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The Origins and History of Meringue

(Part 2 of The Origins and History of Pavlova)

by Douglas Muster

muster

The Origins of Meringue:

(Considering the origins of pavlova in a broader context)

Meringue is a versatile and uniquely appropriate ingredient from which to make a pavlova; it is the single ingredient that gives pavlova both function and an æsthetic beauty. It does this through its ability to be made into a relatively hard, shaped structure with considerable strength and with an almost ethereal beauty because of its airy lightness, its interior softness and its pleasing paleness of color.

We shall see that the innovative creation of meringue in the seventeenth century was a seminal event, highly original, influential and containing the potential for future development. Thus, the creation of pavlova three hundred years later, with meringue as its principal ingredient, was a derivative event. Without doubt, pavlova is an outstanding confection; it has visual and an almost sensual appeal, nevertheless, I believe it can be argued persuasively that the seminal antecedent of pavlova was the baked beaten-egg-white-and-sugar foam, we call meringue. A beaten egg white can foam to eight times its original volume. Souffl├ęs, angel food cakes and meringue all make use of the exceptional foaming powers of beaten egg whites. Thus, the local debate among the chefs and in the kitchens of Australia and New Zealand is about precedence related to a derivative recipe stemming from the much earlier seminal recipe for meringue, its principle ingredient.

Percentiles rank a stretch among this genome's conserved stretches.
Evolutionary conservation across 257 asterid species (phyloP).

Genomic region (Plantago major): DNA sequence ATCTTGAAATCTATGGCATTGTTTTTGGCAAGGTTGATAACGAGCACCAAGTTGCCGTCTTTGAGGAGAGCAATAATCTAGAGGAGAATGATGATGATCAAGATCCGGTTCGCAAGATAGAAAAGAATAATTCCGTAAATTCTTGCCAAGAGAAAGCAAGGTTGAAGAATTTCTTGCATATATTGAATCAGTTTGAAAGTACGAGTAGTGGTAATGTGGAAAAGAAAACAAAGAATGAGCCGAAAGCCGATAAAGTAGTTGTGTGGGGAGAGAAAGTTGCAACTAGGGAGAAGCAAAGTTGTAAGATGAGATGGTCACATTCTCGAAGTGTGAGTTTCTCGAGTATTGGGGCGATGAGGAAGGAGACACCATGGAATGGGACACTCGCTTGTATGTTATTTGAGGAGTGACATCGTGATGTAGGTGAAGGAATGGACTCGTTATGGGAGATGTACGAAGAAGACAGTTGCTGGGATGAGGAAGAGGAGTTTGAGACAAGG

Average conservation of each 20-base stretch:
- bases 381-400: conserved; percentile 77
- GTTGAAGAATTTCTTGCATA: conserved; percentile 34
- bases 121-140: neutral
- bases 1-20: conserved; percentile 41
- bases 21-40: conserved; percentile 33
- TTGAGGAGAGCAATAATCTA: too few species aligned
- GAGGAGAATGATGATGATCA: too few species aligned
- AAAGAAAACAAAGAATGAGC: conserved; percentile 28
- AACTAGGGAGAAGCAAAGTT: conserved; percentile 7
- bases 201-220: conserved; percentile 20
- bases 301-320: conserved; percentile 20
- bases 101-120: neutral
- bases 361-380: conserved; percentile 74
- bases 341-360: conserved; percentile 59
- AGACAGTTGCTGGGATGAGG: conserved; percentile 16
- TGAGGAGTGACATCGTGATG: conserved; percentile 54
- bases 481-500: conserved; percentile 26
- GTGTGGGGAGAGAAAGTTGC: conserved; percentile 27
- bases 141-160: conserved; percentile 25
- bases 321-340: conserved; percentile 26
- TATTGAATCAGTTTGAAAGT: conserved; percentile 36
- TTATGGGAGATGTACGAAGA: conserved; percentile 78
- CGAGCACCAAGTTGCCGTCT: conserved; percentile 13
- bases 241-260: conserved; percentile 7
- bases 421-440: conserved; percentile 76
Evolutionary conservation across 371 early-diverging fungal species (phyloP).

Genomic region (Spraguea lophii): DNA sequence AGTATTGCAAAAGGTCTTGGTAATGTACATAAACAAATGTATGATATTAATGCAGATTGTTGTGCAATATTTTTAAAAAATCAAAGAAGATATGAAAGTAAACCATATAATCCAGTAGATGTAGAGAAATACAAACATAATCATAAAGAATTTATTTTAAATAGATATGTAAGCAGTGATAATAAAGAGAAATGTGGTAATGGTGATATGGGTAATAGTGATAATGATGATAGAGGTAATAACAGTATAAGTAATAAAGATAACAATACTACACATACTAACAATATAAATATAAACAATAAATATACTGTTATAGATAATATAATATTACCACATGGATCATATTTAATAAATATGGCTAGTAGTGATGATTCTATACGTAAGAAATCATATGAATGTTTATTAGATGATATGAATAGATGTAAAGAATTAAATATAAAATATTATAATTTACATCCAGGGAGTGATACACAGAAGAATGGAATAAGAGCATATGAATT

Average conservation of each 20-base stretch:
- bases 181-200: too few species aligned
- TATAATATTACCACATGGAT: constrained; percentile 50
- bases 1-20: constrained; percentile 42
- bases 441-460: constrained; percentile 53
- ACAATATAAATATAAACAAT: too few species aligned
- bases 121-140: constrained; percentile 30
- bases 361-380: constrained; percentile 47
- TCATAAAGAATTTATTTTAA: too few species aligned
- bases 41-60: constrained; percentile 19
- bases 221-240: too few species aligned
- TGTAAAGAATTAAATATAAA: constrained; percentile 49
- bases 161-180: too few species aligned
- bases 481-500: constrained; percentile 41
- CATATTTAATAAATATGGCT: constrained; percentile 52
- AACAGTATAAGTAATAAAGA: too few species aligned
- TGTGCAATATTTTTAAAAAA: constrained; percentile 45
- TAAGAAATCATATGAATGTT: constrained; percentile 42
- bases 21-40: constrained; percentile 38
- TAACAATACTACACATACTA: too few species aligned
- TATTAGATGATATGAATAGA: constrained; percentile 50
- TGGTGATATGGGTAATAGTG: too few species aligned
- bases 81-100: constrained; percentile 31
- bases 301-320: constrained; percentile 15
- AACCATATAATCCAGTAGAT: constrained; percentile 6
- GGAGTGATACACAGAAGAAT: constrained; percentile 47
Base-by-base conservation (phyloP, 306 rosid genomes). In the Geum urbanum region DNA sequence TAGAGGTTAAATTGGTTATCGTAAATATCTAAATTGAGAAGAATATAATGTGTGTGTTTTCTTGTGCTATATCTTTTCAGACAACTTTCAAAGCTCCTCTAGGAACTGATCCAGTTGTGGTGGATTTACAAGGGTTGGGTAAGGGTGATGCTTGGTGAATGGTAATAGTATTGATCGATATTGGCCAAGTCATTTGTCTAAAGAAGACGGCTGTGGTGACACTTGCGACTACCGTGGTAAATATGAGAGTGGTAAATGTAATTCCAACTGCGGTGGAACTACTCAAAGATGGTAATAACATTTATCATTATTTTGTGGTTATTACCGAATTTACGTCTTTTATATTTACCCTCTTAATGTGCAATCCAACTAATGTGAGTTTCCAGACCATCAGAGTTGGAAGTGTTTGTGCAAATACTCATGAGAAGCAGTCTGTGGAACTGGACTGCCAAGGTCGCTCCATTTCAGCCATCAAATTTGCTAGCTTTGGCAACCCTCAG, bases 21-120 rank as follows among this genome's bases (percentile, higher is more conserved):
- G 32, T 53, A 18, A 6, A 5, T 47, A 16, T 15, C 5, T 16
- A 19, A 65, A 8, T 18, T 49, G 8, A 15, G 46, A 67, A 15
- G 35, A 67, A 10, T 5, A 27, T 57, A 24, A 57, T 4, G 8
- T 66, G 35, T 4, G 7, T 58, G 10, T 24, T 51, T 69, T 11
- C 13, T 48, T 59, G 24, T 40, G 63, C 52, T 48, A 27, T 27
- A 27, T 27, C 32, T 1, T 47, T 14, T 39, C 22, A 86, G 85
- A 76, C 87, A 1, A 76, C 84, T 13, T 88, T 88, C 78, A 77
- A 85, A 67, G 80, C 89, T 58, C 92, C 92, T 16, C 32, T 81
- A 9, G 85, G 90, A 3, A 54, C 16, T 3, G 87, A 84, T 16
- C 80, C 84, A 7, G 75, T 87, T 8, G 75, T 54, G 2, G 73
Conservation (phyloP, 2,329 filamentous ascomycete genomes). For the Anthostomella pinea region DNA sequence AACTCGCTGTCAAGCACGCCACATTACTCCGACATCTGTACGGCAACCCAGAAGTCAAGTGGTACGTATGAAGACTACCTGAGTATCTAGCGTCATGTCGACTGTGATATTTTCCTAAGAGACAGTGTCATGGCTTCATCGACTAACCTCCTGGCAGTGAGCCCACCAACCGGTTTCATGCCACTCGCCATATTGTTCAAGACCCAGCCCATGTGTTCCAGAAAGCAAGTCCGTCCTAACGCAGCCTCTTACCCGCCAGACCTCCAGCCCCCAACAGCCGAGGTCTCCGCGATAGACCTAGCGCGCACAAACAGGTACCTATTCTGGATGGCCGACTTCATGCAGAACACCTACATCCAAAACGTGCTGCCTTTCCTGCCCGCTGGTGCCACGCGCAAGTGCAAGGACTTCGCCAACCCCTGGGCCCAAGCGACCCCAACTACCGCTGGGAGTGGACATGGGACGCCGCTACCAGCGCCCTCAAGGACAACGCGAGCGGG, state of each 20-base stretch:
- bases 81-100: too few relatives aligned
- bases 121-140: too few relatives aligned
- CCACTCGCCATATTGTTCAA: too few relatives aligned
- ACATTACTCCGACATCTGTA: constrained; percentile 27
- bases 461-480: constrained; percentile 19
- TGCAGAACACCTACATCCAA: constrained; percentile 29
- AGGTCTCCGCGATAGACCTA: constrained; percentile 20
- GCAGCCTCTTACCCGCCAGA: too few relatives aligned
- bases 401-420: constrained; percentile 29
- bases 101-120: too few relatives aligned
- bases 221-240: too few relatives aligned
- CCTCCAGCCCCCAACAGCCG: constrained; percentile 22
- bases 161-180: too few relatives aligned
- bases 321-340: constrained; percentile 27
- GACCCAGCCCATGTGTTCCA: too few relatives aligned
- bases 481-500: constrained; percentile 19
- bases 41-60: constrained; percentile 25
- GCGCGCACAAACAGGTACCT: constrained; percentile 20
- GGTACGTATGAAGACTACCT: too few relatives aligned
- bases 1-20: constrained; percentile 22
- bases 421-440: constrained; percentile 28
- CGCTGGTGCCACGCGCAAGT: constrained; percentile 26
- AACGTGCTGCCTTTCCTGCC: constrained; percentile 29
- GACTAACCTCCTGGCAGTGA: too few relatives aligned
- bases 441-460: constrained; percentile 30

Lady Elinor Fettiplace and Lady Rachel Fane:

The earliest documented recipe for a baked beaten-egg-white-and-sugar confection is the handwritten recipe for “white bisket bread” by Lady Elinor Fettiplace (c. 1570 - c. 1647) in a manuscript book, dated 1604 3. She lived at Appleton Manor in Berkshire (now in Oxfordshire) a short distance southwest of Oxford with her husband, Sir Richard Fettiplace, and their family. When she died in 1647, she left her book to her niece. Through a long chain of inheritances and marriages, more than three hundred years later, the book finally came into the hands of John Spurling. His wife, Hilary, used the book in the family kitchen for ten years before she wrote, Elinor Fettiplace’s Receipt Book — Elizabethan Country House Cooking, 1986 (Viking Salamander, London).